If you are a Kansas City contractor, it’s very likely that you do business on both sides of the state line. For Kansas contractors, the Missouri rules regarding applicability of sales and use taxes are generally less complex, resulting in opportunities to minimize their overall tax liability. However, there are also a few pitfalls which need to be avoided.
The sales and use tax differences depend on the state in which the work is done, the type of work and even on the location of the contractor’s inventory. An overview of the differences in tax treatment between the two states can be found in the article "Missouri Contractors: Kansas Activity Can Add Tax Complexity".
Although materials used in Missouri are generally taxable, Kansas contractors should note that it is the position of the Kansas Department of Revenue that materials delivered to or stored in Kansas and ultimately used on a non-Kansas job are subject to Kansas sales tax when purchased or Kansas use tax upon withdrawal from inventory. Therefore, inventory stored in Kansas and ultimately used on a Missouri job is subject to Kansas tax and assuming the Kansas tax rate exceeds the Missouri rate, no Missouri sales or use tax is due.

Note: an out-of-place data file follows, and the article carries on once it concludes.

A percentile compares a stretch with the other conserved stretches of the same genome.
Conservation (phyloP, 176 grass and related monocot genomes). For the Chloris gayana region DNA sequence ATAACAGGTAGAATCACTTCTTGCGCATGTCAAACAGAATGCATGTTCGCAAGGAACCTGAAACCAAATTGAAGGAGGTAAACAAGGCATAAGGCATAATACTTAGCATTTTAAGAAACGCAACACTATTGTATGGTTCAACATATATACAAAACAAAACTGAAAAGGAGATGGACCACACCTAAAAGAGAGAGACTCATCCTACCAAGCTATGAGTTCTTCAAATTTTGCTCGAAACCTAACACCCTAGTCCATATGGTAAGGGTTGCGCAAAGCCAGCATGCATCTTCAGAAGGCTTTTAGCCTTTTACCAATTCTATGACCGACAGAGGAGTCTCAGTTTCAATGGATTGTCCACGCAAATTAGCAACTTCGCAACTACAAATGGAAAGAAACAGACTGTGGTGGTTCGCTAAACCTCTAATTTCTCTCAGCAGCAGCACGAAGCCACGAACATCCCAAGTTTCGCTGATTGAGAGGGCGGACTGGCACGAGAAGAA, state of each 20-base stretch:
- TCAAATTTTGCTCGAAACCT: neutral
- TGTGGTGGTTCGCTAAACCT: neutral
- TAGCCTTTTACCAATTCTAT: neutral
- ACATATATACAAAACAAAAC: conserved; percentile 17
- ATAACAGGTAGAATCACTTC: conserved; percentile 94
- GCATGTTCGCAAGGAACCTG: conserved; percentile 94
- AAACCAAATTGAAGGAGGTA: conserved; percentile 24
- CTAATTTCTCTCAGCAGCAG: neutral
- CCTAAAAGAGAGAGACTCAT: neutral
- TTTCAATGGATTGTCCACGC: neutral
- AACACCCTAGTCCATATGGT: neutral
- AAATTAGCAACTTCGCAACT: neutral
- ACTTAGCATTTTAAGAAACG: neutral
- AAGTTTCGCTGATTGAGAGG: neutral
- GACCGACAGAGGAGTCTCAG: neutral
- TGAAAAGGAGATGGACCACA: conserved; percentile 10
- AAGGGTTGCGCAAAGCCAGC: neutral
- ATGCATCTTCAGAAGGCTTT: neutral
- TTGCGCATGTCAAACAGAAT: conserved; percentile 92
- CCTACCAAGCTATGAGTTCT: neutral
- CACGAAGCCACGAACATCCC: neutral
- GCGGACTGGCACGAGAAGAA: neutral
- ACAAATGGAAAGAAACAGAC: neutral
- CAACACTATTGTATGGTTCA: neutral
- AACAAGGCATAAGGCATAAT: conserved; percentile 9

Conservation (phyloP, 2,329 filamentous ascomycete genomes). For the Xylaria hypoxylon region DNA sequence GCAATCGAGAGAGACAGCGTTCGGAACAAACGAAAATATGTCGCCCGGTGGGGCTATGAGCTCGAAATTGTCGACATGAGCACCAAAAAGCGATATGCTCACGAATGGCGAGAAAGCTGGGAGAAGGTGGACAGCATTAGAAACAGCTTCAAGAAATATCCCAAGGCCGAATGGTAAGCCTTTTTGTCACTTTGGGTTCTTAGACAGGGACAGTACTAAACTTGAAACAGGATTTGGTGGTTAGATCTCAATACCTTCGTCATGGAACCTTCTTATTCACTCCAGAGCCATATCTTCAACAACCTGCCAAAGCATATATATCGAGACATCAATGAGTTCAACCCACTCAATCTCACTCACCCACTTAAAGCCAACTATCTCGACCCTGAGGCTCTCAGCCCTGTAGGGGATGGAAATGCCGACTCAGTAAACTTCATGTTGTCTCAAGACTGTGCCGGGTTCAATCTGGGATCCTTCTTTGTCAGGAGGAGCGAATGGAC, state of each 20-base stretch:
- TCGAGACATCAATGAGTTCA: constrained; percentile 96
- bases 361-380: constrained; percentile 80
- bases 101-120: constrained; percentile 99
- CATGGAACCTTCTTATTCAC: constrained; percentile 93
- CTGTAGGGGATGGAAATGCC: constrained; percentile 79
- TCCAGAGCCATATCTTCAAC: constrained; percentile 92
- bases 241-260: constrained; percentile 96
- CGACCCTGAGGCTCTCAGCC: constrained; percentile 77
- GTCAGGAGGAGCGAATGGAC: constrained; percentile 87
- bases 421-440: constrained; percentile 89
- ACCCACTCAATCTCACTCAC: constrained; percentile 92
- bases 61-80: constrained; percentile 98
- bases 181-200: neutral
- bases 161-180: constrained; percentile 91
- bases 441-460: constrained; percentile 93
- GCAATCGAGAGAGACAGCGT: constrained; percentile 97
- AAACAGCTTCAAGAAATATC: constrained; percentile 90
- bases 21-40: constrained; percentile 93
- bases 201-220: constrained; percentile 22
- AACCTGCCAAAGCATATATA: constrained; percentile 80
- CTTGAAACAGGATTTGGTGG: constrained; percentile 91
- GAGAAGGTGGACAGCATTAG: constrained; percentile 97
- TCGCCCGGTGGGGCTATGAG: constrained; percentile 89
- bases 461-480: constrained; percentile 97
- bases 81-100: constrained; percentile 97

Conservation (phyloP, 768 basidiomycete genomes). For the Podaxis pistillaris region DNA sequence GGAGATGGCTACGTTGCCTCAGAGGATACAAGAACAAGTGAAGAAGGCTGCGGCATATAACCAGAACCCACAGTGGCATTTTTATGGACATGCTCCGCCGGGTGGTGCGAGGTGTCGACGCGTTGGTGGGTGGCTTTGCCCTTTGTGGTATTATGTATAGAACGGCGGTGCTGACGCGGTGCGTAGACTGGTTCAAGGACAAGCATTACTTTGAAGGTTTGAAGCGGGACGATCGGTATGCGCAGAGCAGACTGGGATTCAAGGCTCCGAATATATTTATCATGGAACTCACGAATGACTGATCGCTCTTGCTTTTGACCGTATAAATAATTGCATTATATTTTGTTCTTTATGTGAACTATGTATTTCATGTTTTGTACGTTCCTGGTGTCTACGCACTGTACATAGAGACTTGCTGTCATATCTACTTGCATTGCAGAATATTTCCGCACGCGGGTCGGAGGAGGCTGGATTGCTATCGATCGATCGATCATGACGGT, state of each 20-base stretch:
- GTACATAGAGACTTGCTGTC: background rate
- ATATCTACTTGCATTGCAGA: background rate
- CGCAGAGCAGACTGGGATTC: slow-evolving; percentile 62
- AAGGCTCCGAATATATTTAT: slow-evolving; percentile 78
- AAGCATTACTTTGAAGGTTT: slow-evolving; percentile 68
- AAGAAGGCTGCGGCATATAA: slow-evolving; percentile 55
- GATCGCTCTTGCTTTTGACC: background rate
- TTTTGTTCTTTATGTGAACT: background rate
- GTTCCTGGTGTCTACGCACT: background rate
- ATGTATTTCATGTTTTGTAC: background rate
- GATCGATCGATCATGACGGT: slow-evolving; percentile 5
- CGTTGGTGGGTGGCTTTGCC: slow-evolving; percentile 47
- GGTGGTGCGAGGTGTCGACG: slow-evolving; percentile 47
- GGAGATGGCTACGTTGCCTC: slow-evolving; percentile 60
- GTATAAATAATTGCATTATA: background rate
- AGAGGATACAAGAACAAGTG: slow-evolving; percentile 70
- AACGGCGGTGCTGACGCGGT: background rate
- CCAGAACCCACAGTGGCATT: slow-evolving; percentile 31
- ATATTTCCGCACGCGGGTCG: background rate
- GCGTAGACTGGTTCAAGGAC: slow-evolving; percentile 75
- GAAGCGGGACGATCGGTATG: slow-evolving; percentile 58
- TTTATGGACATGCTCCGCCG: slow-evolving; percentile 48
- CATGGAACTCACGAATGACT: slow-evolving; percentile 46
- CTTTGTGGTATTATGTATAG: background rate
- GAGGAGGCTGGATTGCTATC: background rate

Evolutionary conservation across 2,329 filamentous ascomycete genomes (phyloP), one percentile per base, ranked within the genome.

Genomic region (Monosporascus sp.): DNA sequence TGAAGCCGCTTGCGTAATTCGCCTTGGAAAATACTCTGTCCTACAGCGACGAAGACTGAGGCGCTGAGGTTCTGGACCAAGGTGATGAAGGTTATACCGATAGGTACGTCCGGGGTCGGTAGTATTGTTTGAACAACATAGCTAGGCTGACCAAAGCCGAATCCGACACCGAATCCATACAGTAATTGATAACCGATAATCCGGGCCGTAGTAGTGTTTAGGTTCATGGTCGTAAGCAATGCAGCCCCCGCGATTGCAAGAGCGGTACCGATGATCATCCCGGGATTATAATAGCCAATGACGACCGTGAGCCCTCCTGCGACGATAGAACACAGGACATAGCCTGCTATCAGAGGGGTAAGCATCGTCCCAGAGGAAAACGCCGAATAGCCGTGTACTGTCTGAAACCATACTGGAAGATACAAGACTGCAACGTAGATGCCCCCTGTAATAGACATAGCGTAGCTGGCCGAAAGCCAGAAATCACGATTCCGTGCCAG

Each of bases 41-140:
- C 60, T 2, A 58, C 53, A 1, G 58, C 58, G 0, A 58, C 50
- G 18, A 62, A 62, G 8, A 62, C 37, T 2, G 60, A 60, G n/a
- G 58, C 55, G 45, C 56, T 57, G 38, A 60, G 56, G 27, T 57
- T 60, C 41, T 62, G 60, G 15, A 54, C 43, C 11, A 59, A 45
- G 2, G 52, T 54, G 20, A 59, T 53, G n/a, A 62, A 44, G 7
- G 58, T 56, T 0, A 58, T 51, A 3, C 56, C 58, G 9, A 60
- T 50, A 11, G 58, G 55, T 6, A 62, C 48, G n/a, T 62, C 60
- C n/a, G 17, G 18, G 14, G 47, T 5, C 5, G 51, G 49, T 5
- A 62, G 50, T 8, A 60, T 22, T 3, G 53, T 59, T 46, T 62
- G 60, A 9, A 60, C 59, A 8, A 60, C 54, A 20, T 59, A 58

An exception to the taxability of materials in Missouri is based on the Missouri Supreme Court decision in E & B Granite, Inc. v. Director of Revenue, 331 S.W.3d 314, 317 (Mo. Ban 2011), in which materials delivered into Missouri for further processing (in the cited case granite for the manufacture of custom granite counters) are not subject to the state portion of the Missouri use tax. Further, since the custom granite counters are real property upon transfer to the consumer, no tax is due on the sale. This creates a planning opportunity for a contractor doing business on both sides of the state line when making a decision of where to accept and store inventory purchased from a non-Missouri vendor.
Another difference between the states is the treatment of “pass-through” exemption. In Kansas, contractors are generally liable for tax on materials for contracts for governmental or other exempt entities, but in Missouri purchases of construction materials by a contractor to construct, repair or remodel facilities of exempt entities are exempt. Exempt entities include the US government, the state of Missouri and its political subdivisions and certain non-profit entities. Appropriate documentation from the exempt entity must be maintained to verify the exemption.
The application of these guidelines will vary depending on individual circumstances so it is best to consult a sales tax expert to ensure your issues are handled correctly.